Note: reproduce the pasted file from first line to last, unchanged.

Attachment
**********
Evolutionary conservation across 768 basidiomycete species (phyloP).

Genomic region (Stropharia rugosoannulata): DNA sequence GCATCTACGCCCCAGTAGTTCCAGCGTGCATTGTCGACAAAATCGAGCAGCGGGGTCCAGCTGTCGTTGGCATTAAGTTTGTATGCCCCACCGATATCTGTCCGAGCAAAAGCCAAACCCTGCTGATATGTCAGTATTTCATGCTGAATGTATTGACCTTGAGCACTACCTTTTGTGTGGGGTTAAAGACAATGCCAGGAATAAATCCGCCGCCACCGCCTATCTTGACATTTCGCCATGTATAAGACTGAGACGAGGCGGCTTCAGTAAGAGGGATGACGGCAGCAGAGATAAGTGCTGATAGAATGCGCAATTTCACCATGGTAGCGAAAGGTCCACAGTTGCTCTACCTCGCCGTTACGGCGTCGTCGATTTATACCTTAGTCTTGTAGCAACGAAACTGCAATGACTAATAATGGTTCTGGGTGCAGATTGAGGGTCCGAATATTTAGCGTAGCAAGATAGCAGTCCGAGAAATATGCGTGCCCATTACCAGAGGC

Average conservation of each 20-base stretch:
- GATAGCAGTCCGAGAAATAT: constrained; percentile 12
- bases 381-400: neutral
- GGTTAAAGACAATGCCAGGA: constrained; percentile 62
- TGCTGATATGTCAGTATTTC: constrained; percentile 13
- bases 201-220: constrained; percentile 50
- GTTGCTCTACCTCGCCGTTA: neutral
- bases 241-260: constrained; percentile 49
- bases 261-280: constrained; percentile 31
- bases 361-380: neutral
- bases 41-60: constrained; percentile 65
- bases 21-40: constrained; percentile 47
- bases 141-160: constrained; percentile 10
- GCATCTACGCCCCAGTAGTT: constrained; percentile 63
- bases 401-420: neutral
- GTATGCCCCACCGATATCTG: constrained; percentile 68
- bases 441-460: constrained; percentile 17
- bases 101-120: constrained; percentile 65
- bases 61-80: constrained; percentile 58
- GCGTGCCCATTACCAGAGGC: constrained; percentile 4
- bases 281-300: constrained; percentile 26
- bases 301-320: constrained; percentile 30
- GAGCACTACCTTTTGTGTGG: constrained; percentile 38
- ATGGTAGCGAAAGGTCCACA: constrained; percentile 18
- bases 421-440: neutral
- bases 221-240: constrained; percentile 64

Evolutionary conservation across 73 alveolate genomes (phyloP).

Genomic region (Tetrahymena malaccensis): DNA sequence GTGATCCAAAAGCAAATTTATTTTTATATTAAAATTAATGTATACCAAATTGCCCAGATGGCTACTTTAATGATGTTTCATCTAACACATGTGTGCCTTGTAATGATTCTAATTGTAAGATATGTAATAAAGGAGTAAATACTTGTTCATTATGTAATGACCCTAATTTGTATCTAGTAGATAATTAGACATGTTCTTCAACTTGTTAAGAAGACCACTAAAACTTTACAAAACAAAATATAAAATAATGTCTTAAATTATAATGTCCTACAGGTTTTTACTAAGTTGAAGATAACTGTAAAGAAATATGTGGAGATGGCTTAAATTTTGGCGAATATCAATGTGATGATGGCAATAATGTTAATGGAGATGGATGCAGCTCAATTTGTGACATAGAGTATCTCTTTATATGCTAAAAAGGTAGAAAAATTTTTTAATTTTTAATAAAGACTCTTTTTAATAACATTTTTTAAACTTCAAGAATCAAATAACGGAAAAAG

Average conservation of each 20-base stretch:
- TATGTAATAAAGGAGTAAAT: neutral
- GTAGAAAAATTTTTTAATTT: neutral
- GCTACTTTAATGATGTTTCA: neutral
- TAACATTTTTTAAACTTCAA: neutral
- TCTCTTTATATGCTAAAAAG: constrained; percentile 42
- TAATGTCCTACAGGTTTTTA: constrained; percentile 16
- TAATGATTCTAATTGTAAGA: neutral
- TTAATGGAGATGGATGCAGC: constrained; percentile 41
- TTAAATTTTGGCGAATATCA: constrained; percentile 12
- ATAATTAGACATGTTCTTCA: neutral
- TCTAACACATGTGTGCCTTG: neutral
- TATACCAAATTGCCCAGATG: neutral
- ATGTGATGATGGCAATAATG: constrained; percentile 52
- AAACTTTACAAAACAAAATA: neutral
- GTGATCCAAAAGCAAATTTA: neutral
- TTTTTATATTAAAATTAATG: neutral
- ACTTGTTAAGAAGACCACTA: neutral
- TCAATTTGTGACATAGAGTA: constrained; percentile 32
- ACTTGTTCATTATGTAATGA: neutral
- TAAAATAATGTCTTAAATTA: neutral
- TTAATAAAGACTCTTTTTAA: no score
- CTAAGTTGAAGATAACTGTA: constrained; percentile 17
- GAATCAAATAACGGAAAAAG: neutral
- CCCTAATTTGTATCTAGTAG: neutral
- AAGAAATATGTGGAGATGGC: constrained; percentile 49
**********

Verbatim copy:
Evolutionary conservation across 768 basidiomycete species (phyloP).

Genomic region (Stropharia rugosoannulata): DNA sequence GCATCTACGCCCCAGTAGTTCCAGCGTGCATTGTCGACAAAATCGAGCAGCGGGGTCCAGCTGTCGTTGGCATTAAGTTTGTATGCCCCACCGATATCTGTCCGAGCAAAAGCCAAACCCTGCTGATATGTCAGTATTTCATGCTGAATGTATTGACCTTGAGCACTACCTTTTGTGTGGGGTTAAAGACAATGCCAGGAATAAATCCGCCGCCACCGCCTATCTTGACATTTCGCCATGTATAAGACTGAGACGAGGCGGCTTCAGTAAGAGGGATGACGGCAGCAGAGATAAGTGCTGATAGAATGCGCAATTTCACCATGGTAGCGAAAGGTCCACAGTTGCTCTACCTCGCCGTTACGGCGTCGTCGATTTATACCTTAGTCTTGTAGCAACGAAACTGCAATGACTAATAATGGTTCTGGGTGCAGATTGAGGGTCCGAATATTTAGCGTAGCAAGATAGCAGTCCGAGAAATATGCGTGCCCATTACCAGAGGC

Average conservation of each 20-base stretch:
- GATAGCAGTCCGAGAAATAT: constrained; percentile 12
- bases 381-400: neutral
- GGTTAAAGACAATGCCAGGA: constrained; percentile 62
- TGCTGATATGTCAGTATTTC: constrained; percentile 13
- bases 201-220: constrained; percentile 50
- GTTGCTCTACCTCGCCGTTA: neutral
- bases 241-260: constrained; percentile 49
- bases 261-280: constrained; percentile 31
- bases 361-380: neutral
- bases 41-60: constrained; percentile 65
- bases 21-40: constrained; percentile 47
- bases 141-160: constrained; percentile 10
- GCATCTACGCCCCAGTAGTT: constrained; percentile 63
- bases 401-420: neutral
- GTATGCCCCACCGATATCTG: constrained; percentile 68
- bases 441-460: constrained; percentile 17
- bases 101-120: constrained; percentile 65
- bases 61-80: constrained; percentile 58
- GCGTGCCCATTACCAGAGGC: constrained; percentile 4
- bases 281-300: constrained; percentile 26
- bases 301-320: constrained; percentile 30
- GAGCACTACCTTTTGTGTGG: constrained; percentile 38
- ATGGTAGCGAAAGGTCCACA: constrained; percentile 18
- bases 421-440: neutral
- bases 221-240: constrained; percentile 64

Evolutionary conservation across 73 alveolate genomes (phyloP).

Genomic region (Tetrahymena malaccensis): DNA sequence GTGATCCAAAAGCAAATTTATTTTTATATTAAAATTAATGTATACCAAATTGCCCAGATGGCTACTTTAATGATGTTTCATCTAACACATGTGTGCCTTGTAATGATTCTAATTGTAAGATATGTAATAAAGGAGTAAATACTTGTTCATTATGTAATGACCCTAATTTGTATCTAGTAGATAATTAGACATGTTCTTCAACTTGTTAAGAAGACCACTAAAACTTTACAAAACAAAATATAAAATAATGTCTTAAATTATAATGTCCTACAGGTTTTTACTAAGTTGAAGATAACTGTAAAGAAATATGTGGAGATGGCTTAAATTTTGGCGAATATCAATGTGATGATGGCAATAATGTTAATGGAGATGGATGCAGCTCAATTTGTGACATAGAGTATCTCTTTATATGCTAAAAAGGTAGAAAAATTTTTTAATTTTTAATAAAGACTCTTTTTAATAACATTTTTTAAACTTCAAGAATCAAATAACGGAAAAAG

Average conservation of each 20-base stretch:
- TATGTAATAAAGGAGTAAAT: neutral
- GTAGAAAAATTTTTTAATTT: neutral
- GCTACTTTAATGATGTTTCA: neutral
- TAACATTTTTTAAACTTCAA: neutral
- TCTCTTTATATGCTAAAAAG: constrained; percentile 42
- TAATGTCCTACAGGTTTTTA: constrained; percentile 16
- TAATGATTCTAATTGTAAGA: neutral
- TTAATGGAGATGGATGCAGC: constrained; percentile 41
- TTAAATTTTGGCGAATATCA: constrained; percentile 12
- ATAATTAGACATGTTCTTCA: neutral
- TCTAACACATGTGTGCCTTG: neutral
- TATACCAAATTGCCCAGATG: neutral
- ATGTGATGATGGCAATAATG: constrained; percentile 52
- AAACTTTACAAAACAAAATA: neutral
- GTGATCCAAAAGCAAATTTA: neutral
- TTTTTATATTAAAATTAATG: neutral
- ACTTGTTAAGAAGACCACTA: neutral
- TCAATTTGTGACATAGAGTA: constrained; percentile 32
- ACTTGTTCATTATGTAATGA: neutral
- TAAAATAATGTCTTAAATTA: neutral
- TTAATAAAGACTCTTTTTAA: no score
- CTAAGTTGAAGATAACTGTA: constrained; percentile 17
- GAATCAAATAACGGAAAAAG: neutral
- CCCTAATTTGTATCTAGTAG: neutral
- AAGAAATATGTGGAGATGGC: constrained; percentile 49